Fair Isle knitting, often referred to as stranding, involves using two colors on each row. The variety and availability of fair isle patterns is very large. Fair Isle knitting involves changing the foreground or background colors, even within a pattern. Here is an article I wrote about Fair Isle knitting.
Here is a link to a sampler that is a very good way to practice Fair Isle knitting. I have gathered some tips that are Fair Isle-specific. Do you have a tip you would like to share? Email it to me at DeborahKnits@gmail.com.
- Learn to knit and with your left hand. This is often called continental knitting or picking. Some people use this method exclusively, so to those knitters I suggest they learn to knit with the right hand (throwing). The only time I knit with my left hand is when doing Fair Isle; then I hold a strand in each hand.
There are lots of videos on the Internet showing you how to pick or throw. Choose the method that you like best. Remember, there is no “right” way as long as the result is correct.
Here is a link to an image that you can print out. This illustrates how to do the knit stitch. Here is the link to learn how to purl.
Once you have learned the basics, keep your swatch close at hand and do a couple of rounds or rows each evening.
- Always keep the color you wish to emphasize in your left hand. Let’s say you are knitting a red and white piece and you want the red to be the dominant color. Always knit with the red in your left hand. The effect is very subtle but noticeable.
Generally, the background color is the dominant color; the foreground color will, therefore, be held in your left hand. The stitches knitted with your left hand are stretched. You cannot see it with the naked eye. This stretching causes the foreground color to pop.
—added October 22, 2013 from Celeste Young at Twisted Stitches of Central New York workshop
Don’t believe me? Knit a small piece with one color always in your left hand. After about 3", knit a couple of rows in one color to serve as a demarcation line. Now knit about 3" switching the two colors between your left and right hands. Can you see the difference?
- Keep your floats short. One way to help with this is to weave in the yarn you are carrying as you knit. (See the next tip.)
How long should your floats be? It is a matter of personal preference. Some references suggest carrying floats no more than 1"; others state no more than 5 stitches. I prefer weaving in the yarn I am carrying every third stitch. Important! Once you have decided how you are carrying your floats, work your gauge swatch in that method. Remember, each time you catch a float, the stretchiness of the fabric is reduced.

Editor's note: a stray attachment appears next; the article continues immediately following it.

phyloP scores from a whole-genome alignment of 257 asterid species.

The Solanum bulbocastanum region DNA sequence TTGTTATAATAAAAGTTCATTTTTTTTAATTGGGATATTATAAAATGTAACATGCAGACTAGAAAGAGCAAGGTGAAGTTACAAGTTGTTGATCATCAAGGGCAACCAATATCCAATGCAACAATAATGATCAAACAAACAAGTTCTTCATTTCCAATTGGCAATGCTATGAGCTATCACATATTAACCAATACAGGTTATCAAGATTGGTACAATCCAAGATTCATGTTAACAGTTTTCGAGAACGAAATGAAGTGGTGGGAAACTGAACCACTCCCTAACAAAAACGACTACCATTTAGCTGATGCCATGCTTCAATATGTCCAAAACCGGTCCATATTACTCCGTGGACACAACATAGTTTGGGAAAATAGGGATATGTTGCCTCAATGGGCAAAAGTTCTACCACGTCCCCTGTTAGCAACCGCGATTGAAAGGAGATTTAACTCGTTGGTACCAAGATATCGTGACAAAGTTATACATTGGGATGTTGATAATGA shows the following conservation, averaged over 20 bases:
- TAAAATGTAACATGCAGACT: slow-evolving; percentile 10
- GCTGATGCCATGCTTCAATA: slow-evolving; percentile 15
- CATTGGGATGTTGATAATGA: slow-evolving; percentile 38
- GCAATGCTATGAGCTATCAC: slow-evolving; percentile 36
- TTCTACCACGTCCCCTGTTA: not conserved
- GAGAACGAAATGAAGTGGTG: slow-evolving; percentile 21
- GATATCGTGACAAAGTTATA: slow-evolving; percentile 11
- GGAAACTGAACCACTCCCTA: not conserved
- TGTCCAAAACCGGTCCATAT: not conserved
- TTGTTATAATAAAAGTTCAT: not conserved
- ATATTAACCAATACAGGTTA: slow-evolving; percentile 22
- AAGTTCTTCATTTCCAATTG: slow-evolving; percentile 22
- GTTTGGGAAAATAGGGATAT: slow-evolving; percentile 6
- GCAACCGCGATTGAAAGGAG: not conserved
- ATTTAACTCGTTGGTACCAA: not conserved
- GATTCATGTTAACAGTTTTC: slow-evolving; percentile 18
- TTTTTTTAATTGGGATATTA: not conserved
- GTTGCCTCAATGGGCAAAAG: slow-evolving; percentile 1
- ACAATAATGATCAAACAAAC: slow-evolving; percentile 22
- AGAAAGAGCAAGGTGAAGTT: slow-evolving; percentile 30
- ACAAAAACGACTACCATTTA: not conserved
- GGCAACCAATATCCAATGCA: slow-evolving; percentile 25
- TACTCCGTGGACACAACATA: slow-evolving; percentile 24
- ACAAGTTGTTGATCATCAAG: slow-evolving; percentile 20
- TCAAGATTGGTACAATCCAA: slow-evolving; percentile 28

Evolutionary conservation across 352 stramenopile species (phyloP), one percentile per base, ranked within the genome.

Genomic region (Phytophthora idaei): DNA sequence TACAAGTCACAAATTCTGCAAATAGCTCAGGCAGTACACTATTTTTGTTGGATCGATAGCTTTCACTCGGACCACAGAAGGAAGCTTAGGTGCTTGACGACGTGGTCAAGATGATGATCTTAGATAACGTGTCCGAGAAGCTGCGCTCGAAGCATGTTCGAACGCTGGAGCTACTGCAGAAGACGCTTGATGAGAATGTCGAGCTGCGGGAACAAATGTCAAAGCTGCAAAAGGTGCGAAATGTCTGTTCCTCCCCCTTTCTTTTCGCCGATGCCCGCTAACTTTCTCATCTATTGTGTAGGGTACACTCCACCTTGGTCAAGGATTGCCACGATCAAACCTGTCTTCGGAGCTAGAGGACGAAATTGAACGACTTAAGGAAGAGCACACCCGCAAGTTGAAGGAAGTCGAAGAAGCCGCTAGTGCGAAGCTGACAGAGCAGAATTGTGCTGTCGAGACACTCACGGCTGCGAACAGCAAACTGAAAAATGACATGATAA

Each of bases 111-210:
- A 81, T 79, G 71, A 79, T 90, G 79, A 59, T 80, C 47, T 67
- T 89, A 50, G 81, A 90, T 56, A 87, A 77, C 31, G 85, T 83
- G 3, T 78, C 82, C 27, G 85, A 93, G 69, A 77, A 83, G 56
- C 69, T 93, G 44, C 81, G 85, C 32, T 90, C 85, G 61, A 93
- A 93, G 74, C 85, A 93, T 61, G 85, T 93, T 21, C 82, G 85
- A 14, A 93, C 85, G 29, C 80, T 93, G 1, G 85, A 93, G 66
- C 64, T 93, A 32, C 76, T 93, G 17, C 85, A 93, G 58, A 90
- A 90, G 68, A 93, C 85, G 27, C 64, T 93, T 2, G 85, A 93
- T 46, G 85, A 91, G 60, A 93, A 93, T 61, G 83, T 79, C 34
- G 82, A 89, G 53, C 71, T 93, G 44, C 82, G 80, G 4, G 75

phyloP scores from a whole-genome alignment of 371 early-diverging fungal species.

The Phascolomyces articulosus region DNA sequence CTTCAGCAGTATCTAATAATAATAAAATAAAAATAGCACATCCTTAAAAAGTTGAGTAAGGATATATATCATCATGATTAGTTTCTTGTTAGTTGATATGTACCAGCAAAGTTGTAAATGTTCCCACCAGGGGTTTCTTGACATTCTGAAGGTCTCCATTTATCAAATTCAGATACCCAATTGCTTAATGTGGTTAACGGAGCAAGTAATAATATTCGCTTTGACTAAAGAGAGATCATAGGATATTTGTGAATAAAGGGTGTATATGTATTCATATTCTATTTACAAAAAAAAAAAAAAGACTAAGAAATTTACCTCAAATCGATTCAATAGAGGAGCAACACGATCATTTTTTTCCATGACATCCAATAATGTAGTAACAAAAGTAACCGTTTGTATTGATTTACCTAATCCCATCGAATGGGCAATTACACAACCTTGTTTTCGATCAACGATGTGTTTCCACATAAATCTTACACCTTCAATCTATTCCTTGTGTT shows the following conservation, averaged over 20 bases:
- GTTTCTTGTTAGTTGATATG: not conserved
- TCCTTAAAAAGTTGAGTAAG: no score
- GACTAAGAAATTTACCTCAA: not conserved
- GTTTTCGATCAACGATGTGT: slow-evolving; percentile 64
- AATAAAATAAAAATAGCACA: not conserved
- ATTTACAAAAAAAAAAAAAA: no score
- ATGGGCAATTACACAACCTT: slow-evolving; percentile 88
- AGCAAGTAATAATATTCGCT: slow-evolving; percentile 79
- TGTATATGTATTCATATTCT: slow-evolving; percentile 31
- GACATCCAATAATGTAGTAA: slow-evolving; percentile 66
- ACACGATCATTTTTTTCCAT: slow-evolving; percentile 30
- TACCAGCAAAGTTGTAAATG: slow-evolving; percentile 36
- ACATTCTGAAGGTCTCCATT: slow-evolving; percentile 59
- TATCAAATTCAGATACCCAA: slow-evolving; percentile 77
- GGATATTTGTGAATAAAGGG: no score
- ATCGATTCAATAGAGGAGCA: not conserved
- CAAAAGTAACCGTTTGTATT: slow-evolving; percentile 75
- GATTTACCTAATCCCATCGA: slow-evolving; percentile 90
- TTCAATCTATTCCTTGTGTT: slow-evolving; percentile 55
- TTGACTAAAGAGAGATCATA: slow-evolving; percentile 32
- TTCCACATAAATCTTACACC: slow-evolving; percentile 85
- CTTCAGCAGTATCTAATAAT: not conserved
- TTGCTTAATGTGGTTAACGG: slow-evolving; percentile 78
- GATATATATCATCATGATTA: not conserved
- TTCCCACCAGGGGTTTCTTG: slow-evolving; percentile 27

—updated October 22, 2013
- Weave in your floats. In these examples, the red (R) yarn is held in the right hand and the yellow (Y) yarn is held in the left hand.
- To weave in R, knit three sts with Y. Insert the right hand needle into the next stitch and wrap R around the right-hand needle. (Figure 1)
- Wrap Y around the right-hand needle. Both yarns are wrapped. (Figure 2)
- Unwrap R. (Figure 3)
- Pull Y through the stitch to knit it.
- Figure 4 shows how the back should look.
- To weave in Y, k2 with R, k2 with Y, k2 with R. Insert the right hand needle into the next stitch; lay Y over the top of the right-hand needle. (Figure 5)
- Knit the next 2 or 3 stitches with R.
- Figure 6 shows how the back should look.
- When knitting more than 2 rows or rounds “plain” (using just one color), knit with a smaller needle. You see, when using two colors in a row, the gauge is usually a little tighter than knitting with just one color.
- If using one hand to knit Fair Isle, do not twist the yarns. Carry color A over color B and color B over color A. Twisting the yarns gives the back a braided look and affects the appearance on the front.
- Stockinette stitches result in a rectangular square. In stranded knitting, the floats in the back pull on the stitches. This results in square stitches.
—added November 21, 2013
When decreasing for the armholes on a Fair Isle sweater, use full-fashion decreases. Because they slant outward, these decreases will help with the continuity of your pattern. At the beginning of the row, k2tog; at the end, ssk. On the purl side, ssp at the beginning of the row; at the end, p2tog. Eunny Jang has an excellent example half way down this page.
—added July 3, 2014